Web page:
TelcoFuturism - Part 5 Satellites
This is the fifth blog post in a series on “TelcoFuturism” – which focuses on the intersection points between the telecom industry, areas of advanced technology, such as drones, AI, AR/VR and robotics, plus societal changes such as climate change & shifting demographics. Disruptive Analysis looks at these adjacent technologies through the lens of what’s really happening in networking, opportunities challenges that could emerge and the tough practicalities and complexities telcos face, rather than accepting the general hype and rose-tinted views common among some forecasters.
Satellite: a new era in orbit
The satellite sector is not new. For decades it has enabled broadcast services, international and maritime communications, scientific sensing and much more. Currently, the global industry is worth about $11bn/year, with around 2000 operational satellites, mostly in “geostationary” orbits 36,000km above the Earth, which keeps them static over specific locations.
The telecoms industry has long had tight links with a satellite sector, including sharing the ITU (International Telecoms Union), a UN agency, as the main regulatory body which covers aspects such as spectrum allocations and orbital permissions. The original 1960s/70s INTELSAT system had national ITU signatories as members, and provided mostly international voice communications services for the telecom industry initially, before expanding to broadcast and data sectors. In subsequent decades, the market has been privatized and expanded significantly.
Today, most telcos have minimal involvement in owning and operating orbital resources directly, but many run their own earth stations (control and uplink centres) for various purposes, and use satellite connectivity for capabilities such as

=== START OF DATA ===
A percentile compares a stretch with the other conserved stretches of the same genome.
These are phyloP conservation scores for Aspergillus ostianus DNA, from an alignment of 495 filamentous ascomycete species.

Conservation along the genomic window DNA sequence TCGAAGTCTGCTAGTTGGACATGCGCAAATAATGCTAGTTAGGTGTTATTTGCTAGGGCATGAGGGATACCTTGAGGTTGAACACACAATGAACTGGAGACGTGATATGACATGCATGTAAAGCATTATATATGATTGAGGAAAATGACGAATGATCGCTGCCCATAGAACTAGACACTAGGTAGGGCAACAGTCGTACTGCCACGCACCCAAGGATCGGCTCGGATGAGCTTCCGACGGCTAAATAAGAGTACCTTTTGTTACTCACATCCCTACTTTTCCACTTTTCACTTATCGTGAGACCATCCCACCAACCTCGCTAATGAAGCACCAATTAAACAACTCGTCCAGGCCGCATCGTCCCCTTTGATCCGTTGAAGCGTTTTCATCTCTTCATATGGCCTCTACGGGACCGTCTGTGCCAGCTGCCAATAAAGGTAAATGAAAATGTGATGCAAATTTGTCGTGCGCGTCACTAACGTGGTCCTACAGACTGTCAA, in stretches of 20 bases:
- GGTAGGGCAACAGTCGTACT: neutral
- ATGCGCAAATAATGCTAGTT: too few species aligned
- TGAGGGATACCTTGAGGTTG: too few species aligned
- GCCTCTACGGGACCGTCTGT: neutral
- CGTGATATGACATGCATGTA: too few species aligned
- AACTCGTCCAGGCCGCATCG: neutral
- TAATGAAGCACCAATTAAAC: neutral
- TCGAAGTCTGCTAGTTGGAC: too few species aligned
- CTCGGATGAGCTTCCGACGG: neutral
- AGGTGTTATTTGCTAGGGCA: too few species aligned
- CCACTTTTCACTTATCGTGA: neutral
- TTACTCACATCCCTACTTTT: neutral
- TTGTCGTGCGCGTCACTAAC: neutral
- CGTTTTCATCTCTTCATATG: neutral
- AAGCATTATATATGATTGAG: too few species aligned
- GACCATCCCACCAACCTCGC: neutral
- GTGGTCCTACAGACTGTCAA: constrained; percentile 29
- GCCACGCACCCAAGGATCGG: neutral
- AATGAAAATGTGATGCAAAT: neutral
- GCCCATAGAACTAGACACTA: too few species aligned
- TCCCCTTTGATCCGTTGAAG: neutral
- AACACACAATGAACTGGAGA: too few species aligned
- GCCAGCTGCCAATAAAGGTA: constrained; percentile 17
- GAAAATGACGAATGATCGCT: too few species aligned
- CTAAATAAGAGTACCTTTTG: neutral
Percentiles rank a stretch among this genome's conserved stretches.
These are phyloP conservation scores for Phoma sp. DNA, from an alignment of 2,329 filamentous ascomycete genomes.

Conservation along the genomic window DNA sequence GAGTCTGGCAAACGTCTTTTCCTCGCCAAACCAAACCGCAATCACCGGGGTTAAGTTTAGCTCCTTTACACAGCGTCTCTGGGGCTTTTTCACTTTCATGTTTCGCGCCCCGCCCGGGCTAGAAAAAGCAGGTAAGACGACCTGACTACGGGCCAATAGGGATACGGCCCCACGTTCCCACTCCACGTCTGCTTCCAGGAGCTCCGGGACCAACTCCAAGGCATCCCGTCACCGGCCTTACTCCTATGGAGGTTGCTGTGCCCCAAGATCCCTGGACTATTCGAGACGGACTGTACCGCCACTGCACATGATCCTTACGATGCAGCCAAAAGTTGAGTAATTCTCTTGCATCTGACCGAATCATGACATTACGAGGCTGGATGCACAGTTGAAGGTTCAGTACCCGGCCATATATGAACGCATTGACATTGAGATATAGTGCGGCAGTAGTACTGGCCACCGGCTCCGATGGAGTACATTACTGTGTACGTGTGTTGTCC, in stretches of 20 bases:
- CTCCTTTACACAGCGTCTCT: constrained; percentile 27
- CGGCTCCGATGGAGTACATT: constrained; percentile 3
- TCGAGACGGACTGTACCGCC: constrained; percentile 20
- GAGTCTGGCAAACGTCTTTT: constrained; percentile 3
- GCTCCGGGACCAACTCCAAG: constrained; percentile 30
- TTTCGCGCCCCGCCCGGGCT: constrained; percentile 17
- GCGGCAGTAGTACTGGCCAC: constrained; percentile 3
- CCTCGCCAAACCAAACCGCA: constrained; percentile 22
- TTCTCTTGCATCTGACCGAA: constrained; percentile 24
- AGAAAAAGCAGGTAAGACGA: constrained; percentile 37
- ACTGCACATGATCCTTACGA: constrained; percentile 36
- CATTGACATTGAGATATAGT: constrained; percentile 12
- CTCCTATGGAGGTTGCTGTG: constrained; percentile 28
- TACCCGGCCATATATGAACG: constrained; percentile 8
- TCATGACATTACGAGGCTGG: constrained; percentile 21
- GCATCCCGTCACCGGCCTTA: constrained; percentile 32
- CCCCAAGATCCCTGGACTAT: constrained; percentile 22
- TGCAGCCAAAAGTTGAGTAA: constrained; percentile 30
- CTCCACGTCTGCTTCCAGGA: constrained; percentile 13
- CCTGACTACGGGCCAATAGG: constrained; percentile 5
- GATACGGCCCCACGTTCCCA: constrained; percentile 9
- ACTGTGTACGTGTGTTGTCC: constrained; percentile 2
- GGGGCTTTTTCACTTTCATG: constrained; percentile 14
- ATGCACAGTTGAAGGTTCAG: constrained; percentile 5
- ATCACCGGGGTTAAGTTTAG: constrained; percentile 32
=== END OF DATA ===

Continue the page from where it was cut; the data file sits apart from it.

- Backhaul for mobile base stations in remote locations, such as islands, mountains and other sites far from fibre or microwave reach.
- Distribution services for broadcasters
- Satellite TV as part of bundles – for instance AT&T’s purchase of DirectTV a few years ago.
- Integration into custom solutions for industry verticals, for example in shipping or public safety.
But the industry now has lots of further change coming in the next few years, not least with various Internet giant companies (or at least their founders) becoming space entrepreneurs. This has both positive and negative implications for terrestrial telecoms, whether that relates to wireline, wireless or transport segments.
Satellite industry evolution in the 2020s
The fundamental industry economics of satellite are changing fast. Historically, it cost around $450m to launch one, giving the owner an asset with a 15-year lifespan to earn a return. This was made up of, approximately: